Guatemala Is A Country, Not A Throw Away Brand Name

map_guatemala_city.jpg

Just because the United States of America has a few perception problems in other parts of the world, doesn't mean the country should go and change it's name to something that exudes a friendlier perception. Just because everyone refers to Australia and "down under" doesn't mean the country should adopt that name. Just because Iraq caught some crap from the rest of the world, the country isn't running out to change it's name so we all think differently about it.

A county's name is steeped in history and isn't something to be toyed with like a brand name but that's what Al Ries would have us believe. Because Guatemala seems to be suffering some perception problems among the rest of the world's populace who don't realize it's the center of Mayan culture as opposed to Belize, El Salvador and Mexico's Yucatan Peninsula who've co-opted the culture, Ries, aside from disliking the country's new slogan, "Soul of the Earth," thinks the country should change its name to Guatamaya. Yea, you heard that right, Guatemaya. That's like calling Australia Kangaroo. Or Brazil Bootyville.

Perhaps viewing Guatemala as some sort of helpless third world country that has no pride and doesn't care what it's called by pompous marketing blowhards in America, Ries would have us believe the name of a country is on the same level of importance as a product name and subject to the whim of fickle marketers who think a product name is the solution to all ills. While we're sure Guatelama and its citizens would love to increase its tourism business, Ries' suggestion does nothing but reinforce the world's view of American as a country with a serious superiority complex.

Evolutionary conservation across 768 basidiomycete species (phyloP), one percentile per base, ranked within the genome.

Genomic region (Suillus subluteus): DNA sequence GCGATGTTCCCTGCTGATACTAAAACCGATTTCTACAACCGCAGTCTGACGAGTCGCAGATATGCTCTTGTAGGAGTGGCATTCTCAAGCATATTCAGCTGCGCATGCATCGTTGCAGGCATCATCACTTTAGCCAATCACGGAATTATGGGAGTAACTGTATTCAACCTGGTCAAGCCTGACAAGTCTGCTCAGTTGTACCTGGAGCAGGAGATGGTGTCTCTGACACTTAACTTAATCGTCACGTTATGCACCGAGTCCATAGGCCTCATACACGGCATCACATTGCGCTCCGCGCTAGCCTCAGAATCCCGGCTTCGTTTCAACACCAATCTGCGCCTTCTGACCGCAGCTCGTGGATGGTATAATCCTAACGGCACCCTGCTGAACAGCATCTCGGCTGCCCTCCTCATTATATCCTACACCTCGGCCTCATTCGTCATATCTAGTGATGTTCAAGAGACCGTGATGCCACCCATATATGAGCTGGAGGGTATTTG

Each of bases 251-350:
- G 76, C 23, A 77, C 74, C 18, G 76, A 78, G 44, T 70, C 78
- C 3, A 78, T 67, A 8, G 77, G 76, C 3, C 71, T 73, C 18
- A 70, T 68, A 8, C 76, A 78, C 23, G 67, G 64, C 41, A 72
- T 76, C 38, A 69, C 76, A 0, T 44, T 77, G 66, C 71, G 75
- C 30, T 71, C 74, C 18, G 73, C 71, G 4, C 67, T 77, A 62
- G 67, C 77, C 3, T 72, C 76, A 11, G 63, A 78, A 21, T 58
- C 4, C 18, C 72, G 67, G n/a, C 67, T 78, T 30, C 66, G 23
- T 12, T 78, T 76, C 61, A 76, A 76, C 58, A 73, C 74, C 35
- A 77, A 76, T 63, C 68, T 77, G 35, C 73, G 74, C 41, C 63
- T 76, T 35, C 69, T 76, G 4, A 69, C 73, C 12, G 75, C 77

by Steve Hall    Feb-20-06   Click to Comment   
Topic: Campaigns, Opinion, Worst   

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Comments



Comments

Good point.

Me, I'm hoping that Ecuador will change its name to Funkytown. Because, I've always wanted someone to, you know, take me there.

Posted by: Weave on February 20, 2006 3:10 PM

Couldn't have said it better.
It's time the honourable Al Ries retired with grace.
Is he turning senile?

Posted by: Sunil Shibad on February 21, 2006 2:13 PM

Actually, when Al spoke to the buisness leaders of Guatemala they loved the idea of changing the name. The change would not be silly like Funkytown, but a serious connection to the roots of the county which the world deserves to know about.

As for Al retiring, forget it. His ideas are still on the cutting edge. Of course, I am more than a little bias, but we have lots of support from fans and clients to back it up.

Posted by: Laura Ries on February 22, 2006 12:15 PM

Laura,

More often then not, it's the brilliant things in life that, prior to becoming brilliant, were perceived as, well, less brilliant. Perhaps your Dad will strike brilliance with this and the rest of us will look like fools:-)

Posted by: Steve Hall on February 22, 2006 12:58 PM

Guatemala Shouldn't change it's name

Posted by: Vanesa on March 10, 2006 1:20 PM

I think your distinction between a country and a brand name misses the point. Al Ries would be the first person to stress that changing names is something that you do judiciously. Ries has long been an advocate of consistency in branding. It doesn't matter whether the "branding" is for a country or a product, changing names confuses consumers. I'm sure Ries isn't taking the suggestion lightly.

If I were to question Ries's naming suggestion, it would be on the grounds of excessive descriptiveness. Ries himself has criticized the use of generic names. While "Guatemaya" is not a purely generic name, he chose the "maya" part of it precisely for its descriptiveness of the category. So I think his suggestion is vulnerable to criticism by his own criterion.

The larger points in his article make a remarkable amount of sense. His main point about Guatemala's existing branding effort is powerful and illustrative.

Posted by: Roger L. Cauvin on March 27, 2006 10:32 AM

Read again how you wrote the name of the country in the last line of your article.

Posted by: Olga on December 9, 2006 10:05 PM





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